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Congress pushing new bill to delay ELD rules

Progressive Cattleman Editor David Cooper Published on 24 July 2017

New legislation in the U.S. House would provide a one-year delay in new laws requiring the use of new electronic logging devices (ELDs) for livestock and insect haulers.

The measure came from the U.S. House Appropriations Subcommittee on Transportation, Housing and Urban Development, as part of its appropriations bill approved out of committee on July 11. The full committee was expected to mark up the legislation in the following week.

The ELD mandate required by Department of Transportation regulations has drawn major concerns from livestock industries and animal welfare groups. Truckers hauling livestock would be required to have the ELDs measuring their time on the road and reducing driving times to 11 hours within a 14-hour window after the driver goes on duty.

“For over a year, we have been working to address the need for greater flexibility for our livestock haulers within the ELD mandate,” said Steve Hilker, Transportation Committee Chairman of the U.S. Cattlemen’s Association.

In May 2016, Joe Goggins testified on behalf of USCA at the Senate Agriculture Committee hearing on A Review of the U.S. Livestock and Poultry Sectors: Marketplace Opportunities and Challenges. In his testimony, Goggins stated, “Livestock are a highly perishable commodity.

If we hamper the ability to move livestock quickly and efficiently, we might actually limit opportunities for producers in many parts of this country by reducing the number of people interested in buying their livestock.”

“We’re very happy to see this delay of the ELD enforcement deadline,” said California rancher and NCBA President-Elect Kevin Kester in a statement. “This one-year delay will give us time to address our industry-specific concerns and give us more time to work with federal regulators to add needed flexibility, as hauling livestock has many challenges and variables.”

Kester and USCA both noted the work of U.S. Rep. David Valadao, R-California, for moving the measure forward.

“The language proposed by Congressman Valadao provides an additional year for our industry to work with the Federal Motor Carrier Safety Administration (FMCSA) to find acceptable solutions to the restrictive Hours-of-Service (HOS) rules for livestock haulers. We hope to implement these solutions to HOS rules before the one-year delay expires.”

“Ensuring the livestock industry has the flexibility to do their job is extremely important,” said Valadao in a statement to Progressive Cattleman. “I am pleased language was included in the THUD Appropriations Bill to delay the use of the new electronic logging devices for livestock and insect haulers until the industry’s concerns are addressed.”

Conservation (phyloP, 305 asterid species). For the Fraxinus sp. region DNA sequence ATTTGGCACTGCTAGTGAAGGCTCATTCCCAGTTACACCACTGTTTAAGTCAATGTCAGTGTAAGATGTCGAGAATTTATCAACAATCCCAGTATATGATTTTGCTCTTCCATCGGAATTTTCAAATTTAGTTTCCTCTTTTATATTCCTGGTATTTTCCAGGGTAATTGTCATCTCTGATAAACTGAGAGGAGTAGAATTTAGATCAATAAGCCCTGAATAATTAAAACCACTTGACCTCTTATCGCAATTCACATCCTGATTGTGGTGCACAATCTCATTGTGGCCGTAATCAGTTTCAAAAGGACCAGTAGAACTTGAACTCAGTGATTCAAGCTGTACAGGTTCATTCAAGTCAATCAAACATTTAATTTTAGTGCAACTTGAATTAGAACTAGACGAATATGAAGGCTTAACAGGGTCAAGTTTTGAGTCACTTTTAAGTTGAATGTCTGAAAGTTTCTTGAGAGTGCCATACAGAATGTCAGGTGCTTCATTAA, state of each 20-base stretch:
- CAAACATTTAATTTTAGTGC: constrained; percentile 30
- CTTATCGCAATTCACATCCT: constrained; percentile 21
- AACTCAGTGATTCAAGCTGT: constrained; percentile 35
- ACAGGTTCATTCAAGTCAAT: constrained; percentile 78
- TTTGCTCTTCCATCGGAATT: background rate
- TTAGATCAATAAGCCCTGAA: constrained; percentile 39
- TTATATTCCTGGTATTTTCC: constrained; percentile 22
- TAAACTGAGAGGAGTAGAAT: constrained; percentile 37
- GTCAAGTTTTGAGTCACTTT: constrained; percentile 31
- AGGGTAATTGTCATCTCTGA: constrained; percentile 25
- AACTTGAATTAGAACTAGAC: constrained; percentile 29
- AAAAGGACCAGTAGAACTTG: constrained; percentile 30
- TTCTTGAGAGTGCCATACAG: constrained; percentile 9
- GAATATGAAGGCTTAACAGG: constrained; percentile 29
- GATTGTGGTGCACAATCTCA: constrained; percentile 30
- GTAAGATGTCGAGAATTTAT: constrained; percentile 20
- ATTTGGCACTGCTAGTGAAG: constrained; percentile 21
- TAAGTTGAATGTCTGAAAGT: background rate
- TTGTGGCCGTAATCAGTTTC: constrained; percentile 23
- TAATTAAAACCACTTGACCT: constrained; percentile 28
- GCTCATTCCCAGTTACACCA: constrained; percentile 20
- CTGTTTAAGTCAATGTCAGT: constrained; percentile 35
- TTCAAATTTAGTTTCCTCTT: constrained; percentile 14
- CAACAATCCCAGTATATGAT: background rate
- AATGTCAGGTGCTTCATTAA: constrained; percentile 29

“We hope our continued work with FMCSA will allow them to understand the needs of our industry: balancing the welfare of livestock, the safety of our highly skilled drivers and the need to get our animals moved in the safest and most efficient way possible for the driver, others on the road and the animals,” Kester said.

BPI, ABC News settle lawsuit on “pink slime”

Five years after the national TV audience was introduced to the term “pink slime,” a lawsuit has been settled between ABC News, one of its reporters and Beef Products Inc. (BPI), the largest producer of beef trimmings, at the heart of the case.

BPI and ABC News settled the case June 28, before day 18 of court proceedings in a defamation case before the Union County (South Dakota) Circuit Court. BPI was suing ABC and correspondent Jim Avila for $1.9 billion, claiming the network and its reporter knowingly gave false information about BPI and the lean finely textured beef trimmings in its reporting from 2012.

BPI claimed that reporting had a direct impact on the company closing three of its four plants and caused consumers to believe the product was unsafe to eat. The case was expected to potentially last up to eight weeks.

Reports said the $1.9 billion defamation filing could have resulted in as much as $5.7 billion if BPI had won the case. Because South Dakota has food disparagement laws protecting ag interests, a jury award could be multiplied three times higher than litigated.

Terms of the June 28 settlement were confidential, with both sides claiming right and vindication by agreeing to end the case.

The Roth family, owners of BPI, and the company released a statement saying they were “extraordinarily pleased to have reached a settlement.

“While this has not been an easy road to travel, it was necessary to begin rectifying the harm we suffered as a result of what we believed to be biased and baseless reporting in 2012. Through this process, we have again established what we all know to be true about lean finely textured beef: It is beef, and it is safe, wholesome and nutritious.

“This agreement provides us with a strong foundation on which to grow the business while allowing us to remain focused on achieving the vision of the Roth and BPI family.”  end mark

David Cooper
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